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Prince Harry’s lawyer says Piers Morgan’s no-show at hacking trial is ‘fatal’ for Mirror publisher | #hacking | #cybersecurity | #infosec | #comptia | #pentest | #hacker


Piers Morgan’s no-show at the Duke of Sussex’s hacking trial dealt a fatal blow to the Mirror publisher’s defence, a court was told today.

Prince Harry alleges journalists at Mirror Group Newspapers (MGN) gathered private information about him by illegal tactics such as voicemail interception and “blagging”.

His lawyer, David Sherborne, said in his closing submissions that this unlawful information gathering was “habitual and widespread” across all three of the MGN titles, the Mirror, Sunday Mirror and the People, between 1991 and 2011.

He told the court on Tuesday that MGN’s failure to call former Mirror editor Mr Morgan to give evidence leaves “fatal holes” in the defence case.

Mr Morgan, who denies wrongdoing, said after the trial started that he would not “take lectures on privacy invasion from Prince Harry.”

Prince Harry leaves the High Court earlier this month

(AP)

Mr Sherborne told the court: “Rather than come and give evidence… he has chosen instead to confine his comments to outside the courtroom.”

Harry’s lawyer said the absence of Mr Morgan’s evidence “leaves enormous holes, we say fatal holes, in the defendant’s case”.

MGN argues that the allegations about Mr Morgan and his purported knowledge of phone hacking are not relevant to this case.

“Mr Morgan is a high-profile individual, and the allegations against him have generated a lot of publicity,” its lawyers stated in their closing submissions.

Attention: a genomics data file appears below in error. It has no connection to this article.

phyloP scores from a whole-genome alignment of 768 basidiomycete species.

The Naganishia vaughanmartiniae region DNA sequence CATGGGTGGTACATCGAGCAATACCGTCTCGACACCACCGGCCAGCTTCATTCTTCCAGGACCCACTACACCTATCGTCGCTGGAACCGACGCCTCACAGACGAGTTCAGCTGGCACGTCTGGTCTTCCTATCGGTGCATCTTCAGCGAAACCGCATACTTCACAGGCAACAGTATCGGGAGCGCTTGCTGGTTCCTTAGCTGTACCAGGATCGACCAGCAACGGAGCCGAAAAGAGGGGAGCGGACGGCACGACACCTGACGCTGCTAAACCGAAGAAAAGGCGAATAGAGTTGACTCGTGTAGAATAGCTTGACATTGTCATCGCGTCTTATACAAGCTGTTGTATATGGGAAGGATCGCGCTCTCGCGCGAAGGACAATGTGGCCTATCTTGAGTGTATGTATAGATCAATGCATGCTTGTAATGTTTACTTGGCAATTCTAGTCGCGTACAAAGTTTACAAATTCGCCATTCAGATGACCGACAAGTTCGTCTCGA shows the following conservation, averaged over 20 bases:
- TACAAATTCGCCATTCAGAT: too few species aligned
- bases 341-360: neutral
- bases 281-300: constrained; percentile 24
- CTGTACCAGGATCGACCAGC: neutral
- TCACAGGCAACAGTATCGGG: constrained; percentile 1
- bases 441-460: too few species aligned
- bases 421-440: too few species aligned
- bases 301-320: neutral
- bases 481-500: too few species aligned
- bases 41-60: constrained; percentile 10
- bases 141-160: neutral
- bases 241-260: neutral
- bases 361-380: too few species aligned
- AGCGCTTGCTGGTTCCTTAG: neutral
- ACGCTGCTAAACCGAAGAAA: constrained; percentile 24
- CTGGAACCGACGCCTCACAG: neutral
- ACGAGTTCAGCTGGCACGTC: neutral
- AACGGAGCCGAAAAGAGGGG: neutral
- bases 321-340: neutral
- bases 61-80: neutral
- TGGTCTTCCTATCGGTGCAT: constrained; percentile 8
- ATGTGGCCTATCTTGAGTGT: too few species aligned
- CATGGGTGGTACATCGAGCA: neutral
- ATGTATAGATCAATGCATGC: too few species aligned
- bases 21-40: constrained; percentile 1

“However, it is not necessary for the allegations against him to be determined, and if it is necessary those matters are perfectly capable of resolution on the documentary evidence. Mr Morgan’s presence at trial would have been a disproportionate and unnecessary distraction from the issues actually before the court.”

Lawyers for MGN also argued that Harry’s legal claim is “wildly overstated and substantially baseless”, adding that he is motivated by his “campaign to reform the British press” rather than to obtain compensation.

In their written closing submissions to the High Court, MGN’s lawyers said: “This voicemail interception litigation is seemingly being used as a vehicle to seek to reform the British media today – with the Duke of Sussex referring to some articles published 30 years ago to support his campaign.

“In seeking to hold one element of the tabloid press to account for intrusion the Duke of Sussex believes he has suffered at the hands of all press, irrespective of their involvement or lack thereof in unlawful information gathering, he has advanced a claim which is wildly overstated and substantially baseless.”

MGN claims that Harry’s “undoubtedly fair resentment for his treatment by multiple different media outlets across many years has, on this occasion, been channelled into a specific cause of action and attributed to MGN.”

Referring to the potential damages that could be awarded if a judge found in Harry’s favour, MGN said that the Duke of Sussex’s valuation of over £200,000 was “grossly disproportionate given the complete absence of evidence”.

Harry’s claim against MGN is being heard alongside claims by Fiona Wightman, the ex-wife of comedian Paul Whitehouse, and the former Coronation street actors Michael Le Vell and Nikki Sanderson.

The case continues.

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